Maryland contractor Alan Gross draws 15-year sentence in Cuba

A Cuban court sentenced a Maryland man to 15 years in jail Saturday for bringing computer gear onto the island illegally as part of a U.S. pro-democracy program, a development that could further strain relations between Washington and its Cold War enemy.

Alan Gross, 61, a subcontractor on a U.S. Agency for International Development program, was found guilty of working on a “subversive” U.S.-sponsored project aimed at undermining Cuba’s communist system, according to a statement read on Cuban government television, the Associated Press reported.

Gross, of Potomac, had pleaded not guilty to the charges against him.

U.S. diplomats expressed dismay but not surprise at the length of the sentence, since prosecutors had sought 20 years. U.S. officials hope the Cuban government will release Gross soon on humanitarian grounds, as it has done with other jailed Americans.

National Security Council spokesman Tommy Vietor criticized the sentence as unfair. Gross has already been in prison for 15 months, most of that time without formal charges lodged.

“Today’s sentencing adds another injustice to Alan Gross’s ordeal. He has already spent too many days in detention and should not spend one more,” Vietor said in a statement urging Gross’s “immediate release.”

Gross’s family “is devastated by the verdict and harsh sentence,” said his attorney, Peter Kahn, in a statement. They “have paid an enormous personal price in the long-standing political feud between Cuba and the United States,” he said, adding that he would look into an appeal.

Gross worked for a Bethesda firm, Development Alternatives, which had won a $6 million U.S. government contract to promote democracy in Cuba. Most of Gross’s work involved distributing computer and satellite phone equipment to members of the island’s Jewish community so they could use the Internet, according to his family and U.S officials.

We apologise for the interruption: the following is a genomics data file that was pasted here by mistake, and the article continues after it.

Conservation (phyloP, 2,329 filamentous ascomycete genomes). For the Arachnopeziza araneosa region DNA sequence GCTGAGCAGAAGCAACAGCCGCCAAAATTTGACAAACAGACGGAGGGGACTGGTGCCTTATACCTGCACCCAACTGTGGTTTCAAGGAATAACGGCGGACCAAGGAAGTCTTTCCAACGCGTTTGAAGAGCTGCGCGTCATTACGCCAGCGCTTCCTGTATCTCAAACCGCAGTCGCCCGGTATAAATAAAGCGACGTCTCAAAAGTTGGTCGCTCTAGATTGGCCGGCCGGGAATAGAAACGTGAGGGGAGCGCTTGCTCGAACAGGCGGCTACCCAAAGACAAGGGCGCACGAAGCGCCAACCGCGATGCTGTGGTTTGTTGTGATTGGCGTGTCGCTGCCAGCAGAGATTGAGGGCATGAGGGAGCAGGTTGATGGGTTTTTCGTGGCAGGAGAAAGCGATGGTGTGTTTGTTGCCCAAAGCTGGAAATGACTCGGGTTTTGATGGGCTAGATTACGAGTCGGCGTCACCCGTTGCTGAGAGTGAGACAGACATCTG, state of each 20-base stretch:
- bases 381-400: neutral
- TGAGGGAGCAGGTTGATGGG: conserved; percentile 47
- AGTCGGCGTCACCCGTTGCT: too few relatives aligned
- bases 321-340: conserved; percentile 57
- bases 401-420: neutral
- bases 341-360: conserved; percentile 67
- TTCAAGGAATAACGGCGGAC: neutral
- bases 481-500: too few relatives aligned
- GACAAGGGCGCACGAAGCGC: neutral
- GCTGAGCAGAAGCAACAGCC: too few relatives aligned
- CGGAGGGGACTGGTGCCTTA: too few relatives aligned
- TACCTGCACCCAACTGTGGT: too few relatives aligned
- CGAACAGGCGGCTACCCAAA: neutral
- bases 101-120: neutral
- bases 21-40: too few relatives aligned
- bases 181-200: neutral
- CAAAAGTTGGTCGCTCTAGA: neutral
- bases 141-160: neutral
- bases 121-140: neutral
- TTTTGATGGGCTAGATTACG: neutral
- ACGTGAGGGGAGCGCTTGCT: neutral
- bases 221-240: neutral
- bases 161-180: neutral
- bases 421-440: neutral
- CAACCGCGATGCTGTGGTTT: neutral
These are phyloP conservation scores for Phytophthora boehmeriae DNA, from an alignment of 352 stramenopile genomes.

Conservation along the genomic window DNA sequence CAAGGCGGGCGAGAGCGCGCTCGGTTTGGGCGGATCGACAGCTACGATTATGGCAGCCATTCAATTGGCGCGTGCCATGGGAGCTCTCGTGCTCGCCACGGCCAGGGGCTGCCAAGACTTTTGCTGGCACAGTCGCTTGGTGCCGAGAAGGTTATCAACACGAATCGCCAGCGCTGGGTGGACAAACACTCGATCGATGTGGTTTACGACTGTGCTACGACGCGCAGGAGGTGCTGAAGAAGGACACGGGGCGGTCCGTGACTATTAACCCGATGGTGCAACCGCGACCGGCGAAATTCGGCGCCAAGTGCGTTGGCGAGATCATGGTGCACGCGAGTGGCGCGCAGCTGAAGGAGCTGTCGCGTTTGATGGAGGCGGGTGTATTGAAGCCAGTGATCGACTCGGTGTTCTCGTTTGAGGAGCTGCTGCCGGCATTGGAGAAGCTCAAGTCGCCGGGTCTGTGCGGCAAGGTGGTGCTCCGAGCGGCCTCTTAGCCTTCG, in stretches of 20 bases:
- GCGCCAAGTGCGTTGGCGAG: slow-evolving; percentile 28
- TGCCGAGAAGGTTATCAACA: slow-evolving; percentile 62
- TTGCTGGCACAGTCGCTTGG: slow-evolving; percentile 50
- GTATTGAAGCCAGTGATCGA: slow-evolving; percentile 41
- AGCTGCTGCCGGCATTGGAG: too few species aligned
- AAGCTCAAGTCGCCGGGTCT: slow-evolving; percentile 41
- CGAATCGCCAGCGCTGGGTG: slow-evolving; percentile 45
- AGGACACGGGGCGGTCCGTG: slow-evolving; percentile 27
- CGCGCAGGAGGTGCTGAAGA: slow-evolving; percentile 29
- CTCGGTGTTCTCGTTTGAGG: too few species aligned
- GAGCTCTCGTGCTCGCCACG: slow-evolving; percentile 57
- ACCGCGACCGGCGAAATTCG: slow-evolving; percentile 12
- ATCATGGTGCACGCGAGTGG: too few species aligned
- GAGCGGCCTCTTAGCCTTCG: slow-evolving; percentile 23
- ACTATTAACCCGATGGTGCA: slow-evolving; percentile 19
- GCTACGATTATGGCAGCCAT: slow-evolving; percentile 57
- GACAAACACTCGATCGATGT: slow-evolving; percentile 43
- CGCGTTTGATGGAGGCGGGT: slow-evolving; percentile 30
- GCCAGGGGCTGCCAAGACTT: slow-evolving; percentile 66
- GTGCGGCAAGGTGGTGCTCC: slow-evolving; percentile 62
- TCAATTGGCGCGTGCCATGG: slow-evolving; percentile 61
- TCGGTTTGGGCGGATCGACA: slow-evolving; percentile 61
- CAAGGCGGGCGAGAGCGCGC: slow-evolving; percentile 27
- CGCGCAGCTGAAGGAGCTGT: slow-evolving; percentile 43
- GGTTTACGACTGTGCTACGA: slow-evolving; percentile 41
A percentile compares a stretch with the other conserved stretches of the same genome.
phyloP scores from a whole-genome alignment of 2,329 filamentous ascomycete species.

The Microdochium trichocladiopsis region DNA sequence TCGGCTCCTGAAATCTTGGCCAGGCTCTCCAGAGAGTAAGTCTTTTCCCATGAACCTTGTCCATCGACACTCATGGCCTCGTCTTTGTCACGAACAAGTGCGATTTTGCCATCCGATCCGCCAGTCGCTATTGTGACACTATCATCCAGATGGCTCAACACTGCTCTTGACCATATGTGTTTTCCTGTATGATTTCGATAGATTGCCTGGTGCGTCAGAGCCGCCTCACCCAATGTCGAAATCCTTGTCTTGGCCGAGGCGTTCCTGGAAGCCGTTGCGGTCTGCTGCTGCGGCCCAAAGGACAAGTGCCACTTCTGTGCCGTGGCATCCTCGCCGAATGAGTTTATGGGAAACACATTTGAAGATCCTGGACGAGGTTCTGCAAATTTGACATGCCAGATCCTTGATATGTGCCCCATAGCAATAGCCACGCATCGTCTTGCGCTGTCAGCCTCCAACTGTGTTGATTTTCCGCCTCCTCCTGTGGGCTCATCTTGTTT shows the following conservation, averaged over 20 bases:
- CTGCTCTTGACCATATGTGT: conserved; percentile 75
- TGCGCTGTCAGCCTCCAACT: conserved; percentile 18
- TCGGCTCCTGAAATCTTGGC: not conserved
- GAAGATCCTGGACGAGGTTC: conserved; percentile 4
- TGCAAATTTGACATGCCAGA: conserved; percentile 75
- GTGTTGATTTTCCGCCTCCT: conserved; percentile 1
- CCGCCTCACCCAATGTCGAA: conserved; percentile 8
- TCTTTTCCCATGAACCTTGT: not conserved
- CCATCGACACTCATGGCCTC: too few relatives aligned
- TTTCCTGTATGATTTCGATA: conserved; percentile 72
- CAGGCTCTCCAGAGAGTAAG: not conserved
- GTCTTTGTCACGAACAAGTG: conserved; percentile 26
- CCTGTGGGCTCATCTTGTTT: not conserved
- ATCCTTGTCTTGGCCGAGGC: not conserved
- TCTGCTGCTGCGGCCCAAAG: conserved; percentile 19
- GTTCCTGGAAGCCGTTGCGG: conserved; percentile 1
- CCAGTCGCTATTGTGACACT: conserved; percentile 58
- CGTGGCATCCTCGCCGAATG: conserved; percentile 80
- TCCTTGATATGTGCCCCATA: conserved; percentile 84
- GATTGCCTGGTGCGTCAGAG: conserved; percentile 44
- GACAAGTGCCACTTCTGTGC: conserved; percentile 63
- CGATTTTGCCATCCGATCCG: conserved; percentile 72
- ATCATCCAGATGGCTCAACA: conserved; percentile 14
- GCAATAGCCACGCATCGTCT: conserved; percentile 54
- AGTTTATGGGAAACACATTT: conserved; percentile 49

The program was part of a greatly expanded effort begun by the George W. Bush administration to promote democracy in Cuba. But it has been criticized by congressional aides and Cuba analysts as poorly conceived. Gross barely spoke Spanish and traveled frequently to the island on a tourist visa.

Friends said Gross, who had worked around the world on development projects, appeared unaware of the dangers he faced.

His family and the U.S. government have appealed for his release on humanitarian grounds, noting that he has shed 90 pounds and suffered other health problems.

U.S. diplomats have warned Cuba that bilateral relations will not improve as long as Gross is detained. But the case has not stopped the Obama administration from loosening travel restrictions to the island, something supporters say will promote democracy in a more aboveboard fashion, by allowing contact between Americans and Cubans.

Julia Sweig, director for Latin American studies at the Council on Foreign Relations, said Cuba was likely to eventually free Gross to avoid further political tensions at a time when it is focused on its sagging economy.

“There’s no real value to the government of Cuba in keeping him in jail for those 15 years,” she said.